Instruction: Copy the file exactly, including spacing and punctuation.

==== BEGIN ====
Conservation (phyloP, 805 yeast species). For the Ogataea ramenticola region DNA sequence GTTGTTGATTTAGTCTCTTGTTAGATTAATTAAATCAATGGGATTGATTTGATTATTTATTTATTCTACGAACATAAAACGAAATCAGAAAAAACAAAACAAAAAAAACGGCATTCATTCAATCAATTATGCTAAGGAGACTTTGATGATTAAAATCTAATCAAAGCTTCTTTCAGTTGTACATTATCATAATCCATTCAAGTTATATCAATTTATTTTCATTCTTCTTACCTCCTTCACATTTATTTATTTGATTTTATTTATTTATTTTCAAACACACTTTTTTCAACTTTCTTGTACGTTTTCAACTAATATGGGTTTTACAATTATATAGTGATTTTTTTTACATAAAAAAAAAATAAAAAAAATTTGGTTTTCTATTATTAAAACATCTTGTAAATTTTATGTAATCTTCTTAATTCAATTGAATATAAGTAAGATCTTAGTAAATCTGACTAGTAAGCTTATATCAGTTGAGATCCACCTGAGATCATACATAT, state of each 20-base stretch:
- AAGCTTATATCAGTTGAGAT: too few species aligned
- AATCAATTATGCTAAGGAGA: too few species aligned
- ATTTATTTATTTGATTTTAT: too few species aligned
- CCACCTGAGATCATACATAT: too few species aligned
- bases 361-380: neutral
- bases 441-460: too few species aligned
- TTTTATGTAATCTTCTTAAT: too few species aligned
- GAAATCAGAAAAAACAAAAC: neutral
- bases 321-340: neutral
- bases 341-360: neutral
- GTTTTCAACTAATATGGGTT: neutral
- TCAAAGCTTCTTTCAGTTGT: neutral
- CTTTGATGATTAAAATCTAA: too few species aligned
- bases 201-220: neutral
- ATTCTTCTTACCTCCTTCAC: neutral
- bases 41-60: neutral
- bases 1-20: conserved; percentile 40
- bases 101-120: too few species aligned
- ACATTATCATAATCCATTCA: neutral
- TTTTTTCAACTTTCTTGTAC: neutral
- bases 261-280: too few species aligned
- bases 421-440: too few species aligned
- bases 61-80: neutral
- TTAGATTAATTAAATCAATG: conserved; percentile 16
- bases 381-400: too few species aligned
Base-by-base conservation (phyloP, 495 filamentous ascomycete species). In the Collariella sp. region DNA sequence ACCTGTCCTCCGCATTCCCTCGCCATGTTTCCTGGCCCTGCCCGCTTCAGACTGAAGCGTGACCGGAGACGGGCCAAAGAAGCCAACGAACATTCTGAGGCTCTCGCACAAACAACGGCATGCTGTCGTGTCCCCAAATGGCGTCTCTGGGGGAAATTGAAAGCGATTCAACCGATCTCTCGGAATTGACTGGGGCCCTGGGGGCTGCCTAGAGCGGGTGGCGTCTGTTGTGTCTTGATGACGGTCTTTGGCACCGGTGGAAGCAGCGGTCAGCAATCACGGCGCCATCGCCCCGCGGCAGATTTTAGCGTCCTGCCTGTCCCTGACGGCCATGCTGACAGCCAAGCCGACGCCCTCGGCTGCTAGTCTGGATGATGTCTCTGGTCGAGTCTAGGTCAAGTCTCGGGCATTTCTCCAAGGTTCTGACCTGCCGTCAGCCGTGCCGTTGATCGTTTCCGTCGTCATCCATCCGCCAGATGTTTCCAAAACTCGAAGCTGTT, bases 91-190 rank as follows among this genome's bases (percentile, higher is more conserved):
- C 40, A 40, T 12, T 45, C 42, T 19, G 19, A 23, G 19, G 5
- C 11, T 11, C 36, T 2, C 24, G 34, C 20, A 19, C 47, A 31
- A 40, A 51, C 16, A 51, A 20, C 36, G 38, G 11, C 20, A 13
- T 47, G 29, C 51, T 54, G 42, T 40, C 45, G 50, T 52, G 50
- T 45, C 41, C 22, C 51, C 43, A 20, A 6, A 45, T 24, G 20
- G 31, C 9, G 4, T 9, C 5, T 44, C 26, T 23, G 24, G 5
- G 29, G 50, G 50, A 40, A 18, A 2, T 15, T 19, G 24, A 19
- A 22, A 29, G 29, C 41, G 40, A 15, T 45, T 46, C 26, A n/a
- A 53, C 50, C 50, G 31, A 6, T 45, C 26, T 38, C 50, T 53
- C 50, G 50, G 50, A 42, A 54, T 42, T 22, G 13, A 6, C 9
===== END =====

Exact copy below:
Conservation (phyloP, 805 yeast species). For the Ogataea ramenticola region DNA sequence GTTGTTGATTTAGTCTCTTGTTAGATTAATTAAATCAATGGGATTGATTTGATTATTTATTTATTCTACGAACATAAAACGAAATCAGAAAAAACAAAACAAAAAAAACGGCATTCATTCAATCAATTATGCTAAGGAGACTTTGATGATTAAAATCTAATCAAAGCTTCTTTCAGTTGTACATTATCATAATCCATTCAAGTTATATCAATTTATTTTCATTCTTCTTACCTCCTTCACATTTATTTATTTGATTTTATTTATTTATTTTCAAACACACTTTTTTCAACTTTCTTGTACGTTTTCAACTAATATGGGTTTTACAATTATATAGTGATTTTTTTTACATAAAAAAAAAATAAAAAAAATTTGGTTTTCTATTATTAAAACATCTTGTAAATTTTATGTAATCTTCTTAATTCAATTGAATATAAGTAAGATCTTAGTAAATCTGACTAGTAAGCTTATATCAGTTGAGATCCACCTGAGATCATACATAT, state of each 20-base stretch:
- AAGCTTATATCAGTTGAGAT: too few species aligned
- AATCAATTATGCTAAGGAGA: too few species aligned
- ATTTATTTATTTGATTTTAT: too few species aligned
- CCACCTGAGATCATACATAT: too few species aligned
- bases 361-380: neutral
- bases 441-460: too few species aligned
- TTTTATGTAATCTTCTTAAT: too few species aligned
- GAAATCAGAAAAAACAAAAC: neutral
- bases 321-340: neutral
- bases 341-360: neutral
- GTTTTCAACTAATATGGGTT: neutral
- TCAAAGCTTCTTTCAGTTGT: neutral
- CTTTGATGATTAAAATCTAA: too few species aligned
- bases 201-220: neutral
- ATTCTTCTTACCTCCTTCAC: neutral
- bases 41-60: neutral
- bases 1-20: conserved; percentile 40
- bases 101-120: too few species aligned
- ACATTATCATAATCCATTCA: neutral
- TTTTTTCAACTTTCTTGTAC: neutral
- bases 261-280: too few species aligned
- bases 421-440: too few species aligned
- bases 61-80: neutral
- TTAGATTAATTAAATCAATG: conserved; percentile 16
- bases 381-400: too few species aligned
Base-by-base conservation (phyloP, 495 filamentous ascomycete species). In the Collariella sp. region DNA sequence ACCTGTCCTCCGCATTCCCTCGCCATGTTTCCTGGCCCTGCCCGCTTCAGACTGAAGCGTGACCGGAGACGGGCCAAAGAAGCCAACGAACATTCTGAGGCTCTCGCACAAACAACGGCATGCTGTCGTGTCCCCAAATGGCGTCTCTGGGGGAAATTGAAAGCGATTCAACCGATCTCTCGGAATTGACTGGGGCCCTGGGGGCTGCCTAGAGCGGGTGGCGTCTGTTGTGTCTTGATGACGGTCTTTGGCACCGGTGGAAGCAGCGGTCAGCAATCACGGCGCCATCGCCCCGCGGCAGATTTTAGCGTCCTGCCTGTCCCTGACGGCCATGCTGACAGCCAAGCCGACGCCCTCGGCTGCTAGTCTGGATGATGTCTCTGGTCGAGTCTAGGTCAAGTCTCGGGCATTTCTCCAAGGTTCTGACCTGCCGTCAGCCGTGCCGTTGATCGTTTCCGTCGTCATCCATCCGCCAGATGTTTCCAAAACTCGAAGCTGTT, bases 91-190 rank as follows among this genome's bases (percentile, higher is more conserved):
- C 40, A 40, T 12, T 45, C 42, T 19, G 19, A 23, G 19, G 5
- C 11, T 11, C 36, T 2, C 24, G 34, C 20, A 19, C 47, A 31
- A 40, A 51, C 16, A 51, A 20, C 36, G 38, G 11, C 20, A 13
- T 47, G 29, C 51, T 54, G 42, T 40, C 45, G 50, T 52, G 50
- T 45, C 41, C 22, C 51, C 43, A 20, A 6, A 45, T 24, G 20
- G 31, C 9, G 4, T 9, C 5, T 44, C 26, T 23, G 24, G 5
- G 29, G 50, G 50, A 40, A 18, A 2, T 15, T 19, G 24, A 19
- A 22, A 29, G 29, C 41, G 40, A 15, T 45, T 46, C 26, A n/a
- A 53, C 50, C 50, G 31, A 6, T 45, C 26, T 38, C 50, T 53
- C 50, G 50, G 50, A 42, A 54, T 42, T 22, G 13, A 6, C 9